Imagine, if you can, what it is like to be Max at this point in his life. He has achieved a great deal. He has a flat in Kensington and a country house in Wilt- shire. He has a new wife and a Range Rover. Several distinguished books lie behind him, and perhaps a few ahead. It is true that he suffers what he and his grand friends may regard as the minor indignity of having to edit the Evening Standard, but nothing in life is perfect. What does he lack? Only one thing that the world can give. As he moves among rich or titled folk, he would be superhuman if he did not from time to time wonder what it would be like to be Sir Max Hastings. Other editors have received knighthoods in recent times, but on the whole their titles did not have quite the same ring: Sir Nick Lloyd, Sir Larry Lamb, Sir John Junor, Sir David English. Sir Max Hastings is much more in the Sir Peregrine Worsthorne league.

That he would welcome the bauble can be deduced from reading the Evening Standard. I am not referring to his support for the government and his constant ridi- culing of the Tory party. It would be igno- ble to suppose that this was in any sense motivated by hopes of reward. No, Max- watchers have noticed a number of articles which fret about the difficulty of advanc- ing to the ranks of the great and the good in a Blairite world. A couple of months

ago one long piece bemoaned the endless `form filling' now involved for those who wanted to be admitted to these hallowed circles. Once `a chairman would have a quiet word with one of his chums'. Now there were 'lengthy application proce- dures' and a general 'obstacle course' for those willing to serve. Max seemed to be saying — for if the byline was not his, this is one of his well-known hobby-horses which has found its way into the leader column — that a busy chap doesn't have the time to go through all this rigmarole. Max may not feel so much at home under New Labour after all.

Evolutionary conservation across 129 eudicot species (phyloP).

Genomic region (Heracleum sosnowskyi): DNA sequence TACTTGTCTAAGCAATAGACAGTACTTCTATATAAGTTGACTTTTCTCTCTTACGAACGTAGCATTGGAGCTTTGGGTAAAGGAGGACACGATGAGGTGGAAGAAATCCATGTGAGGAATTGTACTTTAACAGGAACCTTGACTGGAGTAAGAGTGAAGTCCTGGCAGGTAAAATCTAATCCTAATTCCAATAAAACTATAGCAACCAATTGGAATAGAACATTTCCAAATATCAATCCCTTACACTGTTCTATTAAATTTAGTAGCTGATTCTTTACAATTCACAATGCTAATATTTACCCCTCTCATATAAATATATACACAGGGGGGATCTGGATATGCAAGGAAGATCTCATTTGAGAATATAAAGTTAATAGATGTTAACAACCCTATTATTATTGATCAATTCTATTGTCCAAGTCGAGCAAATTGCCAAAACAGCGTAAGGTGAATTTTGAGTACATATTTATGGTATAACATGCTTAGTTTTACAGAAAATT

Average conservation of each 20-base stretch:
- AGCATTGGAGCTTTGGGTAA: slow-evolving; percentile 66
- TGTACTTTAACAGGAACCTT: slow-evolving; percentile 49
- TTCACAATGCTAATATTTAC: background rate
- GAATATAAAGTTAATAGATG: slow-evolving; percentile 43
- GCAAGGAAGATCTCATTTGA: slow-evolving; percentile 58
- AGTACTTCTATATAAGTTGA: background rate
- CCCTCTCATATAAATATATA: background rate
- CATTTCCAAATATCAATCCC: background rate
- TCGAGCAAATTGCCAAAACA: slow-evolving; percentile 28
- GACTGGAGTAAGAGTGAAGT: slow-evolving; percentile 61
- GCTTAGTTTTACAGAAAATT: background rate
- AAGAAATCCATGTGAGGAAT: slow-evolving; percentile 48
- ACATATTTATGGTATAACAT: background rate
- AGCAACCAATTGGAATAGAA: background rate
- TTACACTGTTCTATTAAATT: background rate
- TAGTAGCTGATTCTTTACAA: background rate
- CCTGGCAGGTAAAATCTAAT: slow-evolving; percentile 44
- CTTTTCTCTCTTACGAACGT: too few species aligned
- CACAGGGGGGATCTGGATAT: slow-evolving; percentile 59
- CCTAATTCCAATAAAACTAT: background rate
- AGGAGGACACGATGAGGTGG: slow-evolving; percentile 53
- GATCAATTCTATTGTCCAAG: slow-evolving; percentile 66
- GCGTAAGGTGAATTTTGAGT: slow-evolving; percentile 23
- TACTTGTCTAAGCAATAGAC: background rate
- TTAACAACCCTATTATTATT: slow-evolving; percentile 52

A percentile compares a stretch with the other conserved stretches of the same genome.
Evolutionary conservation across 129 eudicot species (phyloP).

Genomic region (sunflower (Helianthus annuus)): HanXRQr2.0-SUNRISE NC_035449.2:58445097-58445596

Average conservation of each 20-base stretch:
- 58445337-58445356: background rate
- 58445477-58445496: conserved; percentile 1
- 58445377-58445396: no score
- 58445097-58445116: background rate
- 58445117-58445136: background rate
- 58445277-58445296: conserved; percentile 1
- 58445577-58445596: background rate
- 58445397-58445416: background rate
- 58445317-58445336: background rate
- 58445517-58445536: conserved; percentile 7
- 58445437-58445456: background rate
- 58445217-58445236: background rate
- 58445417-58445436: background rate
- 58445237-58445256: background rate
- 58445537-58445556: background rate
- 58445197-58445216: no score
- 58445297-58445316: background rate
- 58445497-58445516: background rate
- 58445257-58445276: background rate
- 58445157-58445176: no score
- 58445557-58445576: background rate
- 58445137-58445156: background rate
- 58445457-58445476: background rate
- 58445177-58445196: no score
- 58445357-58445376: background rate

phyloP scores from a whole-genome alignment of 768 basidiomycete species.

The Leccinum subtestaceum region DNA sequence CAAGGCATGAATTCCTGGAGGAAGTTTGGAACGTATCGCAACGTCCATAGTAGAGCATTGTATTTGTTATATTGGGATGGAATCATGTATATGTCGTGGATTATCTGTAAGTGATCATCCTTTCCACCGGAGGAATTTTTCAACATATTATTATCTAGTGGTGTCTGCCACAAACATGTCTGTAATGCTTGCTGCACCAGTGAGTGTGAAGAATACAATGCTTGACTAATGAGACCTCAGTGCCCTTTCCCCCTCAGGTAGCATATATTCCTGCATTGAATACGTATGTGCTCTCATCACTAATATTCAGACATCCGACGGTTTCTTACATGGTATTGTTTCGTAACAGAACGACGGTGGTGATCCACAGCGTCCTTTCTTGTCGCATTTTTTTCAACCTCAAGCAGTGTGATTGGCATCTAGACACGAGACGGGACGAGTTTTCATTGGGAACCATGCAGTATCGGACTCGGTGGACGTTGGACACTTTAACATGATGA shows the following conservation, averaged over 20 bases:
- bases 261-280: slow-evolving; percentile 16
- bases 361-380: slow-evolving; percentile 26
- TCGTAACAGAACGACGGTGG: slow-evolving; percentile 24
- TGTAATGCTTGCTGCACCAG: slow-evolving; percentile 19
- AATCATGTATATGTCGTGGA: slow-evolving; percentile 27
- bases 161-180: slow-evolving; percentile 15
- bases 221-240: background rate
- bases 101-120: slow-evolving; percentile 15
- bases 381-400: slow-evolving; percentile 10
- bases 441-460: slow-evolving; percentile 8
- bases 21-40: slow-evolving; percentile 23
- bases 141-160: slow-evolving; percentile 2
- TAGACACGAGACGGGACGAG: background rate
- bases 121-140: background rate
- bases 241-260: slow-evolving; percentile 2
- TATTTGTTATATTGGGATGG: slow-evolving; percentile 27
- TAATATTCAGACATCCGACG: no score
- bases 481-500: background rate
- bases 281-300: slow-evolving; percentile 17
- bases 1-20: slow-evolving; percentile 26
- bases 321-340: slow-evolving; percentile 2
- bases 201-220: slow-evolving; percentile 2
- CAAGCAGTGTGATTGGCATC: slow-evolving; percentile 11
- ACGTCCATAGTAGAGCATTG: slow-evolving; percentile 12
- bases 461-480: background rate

The best insight into his secret longings came two weeks ago, after the death of Charles Wintour, architect of the modern Evening Standard. The paper's own story quoted a number of appreciations, includ- ing one by Max. This is what he said: `The most telling tribute to his courage and independence is that both political parties ended by hating him too much to give him the knighthood he so richly deserved, as one of the greatest British editors of the post-war period.' This was all very hand- some, but one does not have to be a prac- tising psychotherapist to see its deeper sig- nificance. Of all the things Max could have mentioned about Charles Wintour, he chose to dwell on the fact that he didn't get a knighthood. It was something he should have got, and was definitely worth getting, but was denied him.

Did Max have a presentiment of his own fate? Of the treachery of politicians? He must not be cheated. What was done to Charles Wintour and Stewart Steven must not be done to Max. I hope Mr Blair will break this dreadful curse that afflicts editors of the Evening Standard. Many people will judge the Prime Minister by what he does. We are watching. But a word of warning: the worse thing would be to offer Max a CBE, the inferior hon- our bestowed on Mr Wintour. That might finish him off, Nothing less than a knight- hood will do. I believe that under the new dispensations any citizen has the right to recommend anyone for an hon- our. What I have in mind is a national campaign in which many people from all walks of life will join. Sir Max Hastings! Perhaps — or are we pushing too far, too fast? — he might one day be advanced to the peerage.